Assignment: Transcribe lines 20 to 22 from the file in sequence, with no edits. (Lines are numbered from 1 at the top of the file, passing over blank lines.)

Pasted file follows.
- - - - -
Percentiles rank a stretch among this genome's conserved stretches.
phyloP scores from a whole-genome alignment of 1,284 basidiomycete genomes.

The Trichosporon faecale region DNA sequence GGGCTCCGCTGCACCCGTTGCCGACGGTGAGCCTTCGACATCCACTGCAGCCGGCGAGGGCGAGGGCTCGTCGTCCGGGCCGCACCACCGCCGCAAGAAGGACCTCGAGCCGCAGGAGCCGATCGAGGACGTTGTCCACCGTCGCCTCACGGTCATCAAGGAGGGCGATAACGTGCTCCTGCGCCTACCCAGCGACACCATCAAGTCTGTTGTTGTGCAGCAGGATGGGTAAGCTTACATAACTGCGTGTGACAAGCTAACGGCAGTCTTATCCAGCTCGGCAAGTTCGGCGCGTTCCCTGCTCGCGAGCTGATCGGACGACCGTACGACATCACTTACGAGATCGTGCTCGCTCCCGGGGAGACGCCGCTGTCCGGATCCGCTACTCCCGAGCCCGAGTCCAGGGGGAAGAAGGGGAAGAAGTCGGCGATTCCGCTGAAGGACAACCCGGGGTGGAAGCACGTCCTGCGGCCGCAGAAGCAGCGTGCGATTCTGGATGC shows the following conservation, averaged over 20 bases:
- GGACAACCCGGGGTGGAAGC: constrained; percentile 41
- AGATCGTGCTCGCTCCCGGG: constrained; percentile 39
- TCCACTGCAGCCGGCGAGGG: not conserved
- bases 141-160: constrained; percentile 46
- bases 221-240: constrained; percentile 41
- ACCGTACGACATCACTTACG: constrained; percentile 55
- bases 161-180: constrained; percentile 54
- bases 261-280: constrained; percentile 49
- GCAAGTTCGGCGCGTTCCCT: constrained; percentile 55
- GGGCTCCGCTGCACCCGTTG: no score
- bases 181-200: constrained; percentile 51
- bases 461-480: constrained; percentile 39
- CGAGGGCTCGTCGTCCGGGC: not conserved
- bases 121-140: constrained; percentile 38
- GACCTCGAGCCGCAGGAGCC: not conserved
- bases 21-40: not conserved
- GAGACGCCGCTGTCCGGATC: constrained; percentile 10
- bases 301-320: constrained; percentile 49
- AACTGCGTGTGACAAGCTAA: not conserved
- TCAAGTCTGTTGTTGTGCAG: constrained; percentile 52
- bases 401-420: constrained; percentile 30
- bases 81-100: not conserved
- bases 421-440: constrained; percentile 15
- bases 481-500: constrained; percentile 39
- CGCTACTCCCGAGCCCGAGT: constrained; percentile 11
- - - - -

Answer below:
- GAGACGCCGCTGTCCGGATC: constrained; percentile 10
- bases 301-320: constrained; percentile 49
- AACTGCGTGTGACAAGCTAA: not conserved